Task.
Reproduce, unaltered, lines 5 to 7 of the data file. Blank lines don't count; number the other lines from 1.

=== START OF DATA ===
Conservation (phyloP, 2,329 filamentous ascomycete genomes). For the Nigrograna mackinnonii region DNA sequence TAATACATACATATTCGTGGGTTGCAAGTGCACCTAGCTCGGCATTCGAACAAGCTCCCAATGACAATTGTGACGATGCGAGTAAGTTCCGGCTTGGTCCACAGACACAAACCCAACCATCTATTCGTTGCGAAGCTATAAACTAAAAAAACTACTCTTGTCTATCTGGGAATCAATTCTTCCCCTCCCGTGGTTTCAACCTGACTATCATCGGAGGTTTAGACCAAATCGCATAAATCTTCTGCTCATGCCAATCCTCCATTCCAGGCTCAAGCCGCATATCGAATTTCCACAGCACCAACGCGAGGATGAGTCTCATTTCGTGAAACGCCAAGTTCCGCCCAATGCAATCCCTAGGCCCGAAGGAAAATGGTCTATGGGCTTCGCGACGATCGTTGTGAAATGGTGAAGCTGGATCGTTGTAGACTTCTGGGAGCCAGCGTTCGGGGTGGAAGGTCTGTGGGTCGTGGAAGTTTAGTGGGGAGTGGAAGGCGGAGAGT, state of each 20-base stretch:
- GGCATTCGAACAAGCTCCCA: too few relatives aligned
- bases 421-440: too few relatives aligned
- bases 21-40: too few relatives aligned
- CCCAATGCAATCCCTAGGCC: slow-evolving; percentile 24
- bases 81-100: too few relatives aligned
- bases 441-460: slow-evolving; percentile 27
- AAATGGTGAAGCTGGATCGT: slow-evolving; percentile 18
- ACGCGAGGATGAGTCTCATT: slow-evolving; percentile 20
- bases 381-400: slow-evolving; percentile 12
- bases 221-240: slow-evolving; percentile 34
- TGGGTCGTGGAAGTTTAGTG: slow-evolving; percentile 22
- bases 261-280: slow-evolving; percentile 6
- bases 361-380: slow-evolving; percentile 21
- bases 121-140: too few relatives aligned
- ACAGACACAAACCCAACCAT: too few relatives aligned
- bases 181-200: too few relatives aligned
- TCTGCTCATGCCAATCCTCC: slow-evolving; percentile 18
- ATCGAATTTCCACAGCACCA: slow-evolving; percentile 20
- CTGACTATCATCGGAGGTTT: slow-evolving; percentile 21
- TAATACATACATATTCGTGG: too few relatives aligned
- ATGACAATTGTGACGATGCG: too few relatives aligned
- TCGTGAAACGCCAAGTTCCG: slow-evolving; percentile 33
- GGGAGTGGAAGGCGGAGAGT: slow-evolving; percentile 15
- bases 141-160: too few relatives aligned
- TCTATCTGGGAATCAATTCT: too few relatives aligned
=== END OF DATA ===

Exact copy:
- CCCAATGCAATCCCTAGGCC: slow-evolving; percentile 24
- bases 81-100: too few relatives aligned
- bases 441-460: slow-evolving; percentile 27